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Please note that Mommsen uses the AUC chronology (Ab Urbe Condita), i.e. from the founding of the City of Rome. You can use this reference table to have the B.C. dates

THE HISTORY OF OLD ROME

II. From the Abolition of the Monarchy in Rome to the Union of Italy

From: The History of Rome, by Theodor Mommsen
Translated with the sanction of the author by William Purdie Dickson


The History of Old Rome

CHAPTER III - The Equalization of the Orders, and the New Aristocracy

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Page 53

Clearly as the defects of the Roman aristocracy were apparent, and decidedly as the steady growth of aristocratic ascendency was connected with the practical setting aside of the tribunate, none can fail to see that government could not be long carried on with an authority which was not only aimless and virtually calculated to put off the suffering proletariate with a deceitful prospect of relief, but was at the same time decidedly revolutionary and possessed of a--strictly speaking --anarchical prerogative of obstruction to the authority of the magistrates and even of the state itself.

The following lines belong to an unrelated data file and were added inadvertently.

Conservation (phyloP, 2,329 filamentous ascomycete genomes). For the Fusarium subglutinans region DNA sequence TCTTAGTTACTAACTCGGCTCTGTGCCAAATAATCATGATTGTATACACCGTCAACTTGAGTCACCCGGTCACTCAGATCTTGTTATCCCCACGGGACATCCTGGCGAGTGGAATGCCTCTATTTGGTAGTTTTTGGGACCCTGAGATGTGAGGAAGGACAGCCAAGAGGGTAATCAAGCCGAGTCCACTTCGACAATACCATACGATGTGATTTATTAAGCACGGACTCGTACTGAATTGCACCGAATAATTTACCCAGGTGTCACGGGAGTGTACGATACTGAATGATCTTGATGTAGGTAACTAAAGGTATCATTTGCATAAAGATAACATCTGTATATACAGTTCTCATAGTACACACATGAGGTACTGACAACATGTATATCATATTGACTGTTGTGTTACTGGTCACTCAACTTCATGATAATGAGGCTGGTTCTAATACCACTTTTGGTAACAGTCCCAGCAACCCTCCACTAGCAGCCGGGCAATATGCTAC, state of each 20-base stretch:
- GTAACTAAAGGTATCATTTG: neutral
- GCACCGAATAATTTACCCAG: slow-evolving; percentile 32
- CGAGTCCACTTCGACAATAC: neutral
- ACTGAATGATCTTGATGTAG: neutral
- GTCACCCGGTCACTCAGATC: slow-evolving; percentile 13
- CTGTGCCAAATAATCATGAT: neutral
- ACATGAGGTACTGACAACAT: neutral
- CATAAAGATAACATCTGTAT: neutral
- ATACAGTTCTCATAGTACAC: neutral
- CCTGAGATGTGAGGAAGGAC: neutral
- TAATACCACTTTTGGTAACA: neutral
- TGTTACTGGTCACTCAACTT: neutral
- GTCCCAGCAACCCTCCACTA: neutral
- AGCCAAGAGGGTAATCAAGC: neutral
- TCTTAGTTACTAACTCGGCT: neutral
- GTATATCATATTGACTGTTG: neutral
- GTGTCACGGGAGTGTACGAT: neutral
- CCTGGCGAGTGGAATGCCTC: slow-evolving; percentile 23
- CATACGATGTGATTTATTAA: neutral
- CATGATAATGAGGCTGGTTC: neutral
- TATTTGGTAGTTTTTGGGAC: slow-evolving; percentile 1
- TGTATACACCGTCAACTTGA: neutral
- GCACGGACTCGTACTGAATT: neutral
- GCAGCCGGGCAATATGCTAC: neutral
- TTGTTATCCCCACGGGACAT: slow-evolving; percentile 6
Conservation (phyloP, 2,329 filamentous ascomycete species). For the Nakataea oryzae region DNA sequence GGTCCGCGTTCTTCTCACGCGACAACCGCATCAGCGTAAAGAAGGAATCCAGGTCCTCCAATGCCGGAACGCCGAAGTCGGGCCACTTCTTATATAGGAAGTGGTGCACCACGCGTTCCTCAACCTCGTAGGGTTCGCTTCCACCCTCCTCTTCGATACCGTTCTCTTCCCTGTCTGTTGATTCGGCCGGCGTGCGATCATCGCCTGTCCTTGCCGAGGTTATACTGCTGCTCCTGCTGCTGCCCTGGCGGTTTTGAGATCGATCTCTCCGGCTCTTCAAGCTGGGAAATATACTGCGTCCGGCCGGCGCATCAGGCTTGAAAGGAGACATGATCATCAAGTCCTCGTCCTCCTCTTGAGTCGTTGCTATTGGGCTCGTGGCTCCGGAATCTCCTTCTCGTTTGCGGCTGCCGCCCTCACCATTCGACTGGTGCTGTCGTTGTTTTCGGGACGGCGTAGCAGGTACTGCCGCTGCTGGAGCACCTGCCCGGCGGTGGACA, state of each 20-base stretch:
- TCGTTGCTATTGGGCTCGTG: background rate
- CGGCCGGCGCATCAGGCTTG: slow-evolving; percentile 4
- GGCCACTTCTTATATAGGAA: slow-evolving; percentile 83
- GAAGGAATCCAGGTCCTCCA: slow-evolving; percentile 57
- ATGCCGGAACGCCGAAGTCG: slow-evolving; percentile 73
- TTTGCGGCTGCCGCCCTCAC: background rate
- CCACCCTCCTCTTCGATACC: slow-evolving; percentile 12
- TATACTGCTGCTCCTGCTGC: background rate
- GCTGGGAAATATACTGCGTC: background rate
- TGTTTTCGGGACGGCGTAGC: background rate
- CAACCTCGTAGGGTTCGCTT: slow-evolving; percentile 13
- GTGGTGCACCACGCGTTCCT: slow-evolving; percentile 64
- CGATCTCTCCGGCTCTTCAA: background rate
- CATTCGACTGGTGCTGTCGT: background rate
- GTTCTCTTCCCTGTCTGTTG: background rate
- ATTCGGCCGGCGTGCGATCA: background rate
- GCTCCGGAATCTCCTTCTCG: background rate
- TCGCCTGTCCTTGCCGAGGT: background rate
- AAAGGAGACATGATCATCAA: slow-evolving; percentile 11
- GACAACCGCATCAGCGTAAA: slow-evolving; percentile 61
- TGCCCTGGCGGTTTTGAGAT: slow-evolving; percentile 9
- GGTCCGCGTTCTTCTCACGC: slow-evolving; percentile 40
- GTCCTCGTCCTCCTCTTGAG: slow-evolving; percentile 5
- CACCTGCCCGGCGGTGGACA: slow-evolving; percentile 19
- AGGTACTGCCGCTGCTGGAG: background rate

But that faith in an ideal, which is the foundation of all the power and of all the impotence of democracy, had come to be closely associated in the minds of the Romans with the tribunate of the plebs; and we do not need to recall the case of Cola Rienzi in order to perceive that, however unsubstantial might be the advantage thence arising to the multitude, it could not be abolished without a formidable convulsion of the state.

Accordingly with genuine political prudence they contented themselves with reducing it to a nullity under forms that should attract as little attention as possible. The mere name of this essentially revolutionary magistracy was still retained within the aristocratically governed commonwealth--an incongruity for the present, and for the future, in the hands of a coming revolutionary party, a sharp and dangerous weapon.

For the moment, however, and for a long time to come the aristocracy was so absolutely powerful and so completely possessed control over the tribunate, that no trace at all is to be met with of a collegiate opposition on the part of the tribunes to the senate; and the government overcame the forlorn movements of opposition that now and then proceeded from individual tribunes, always without difficulty, and ordinarily by means of the tribunate itself.

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Reference address : https://www.ellopos.net/elpenor/rome/2-03-equalization-orders-aristocracy.asp?pg=53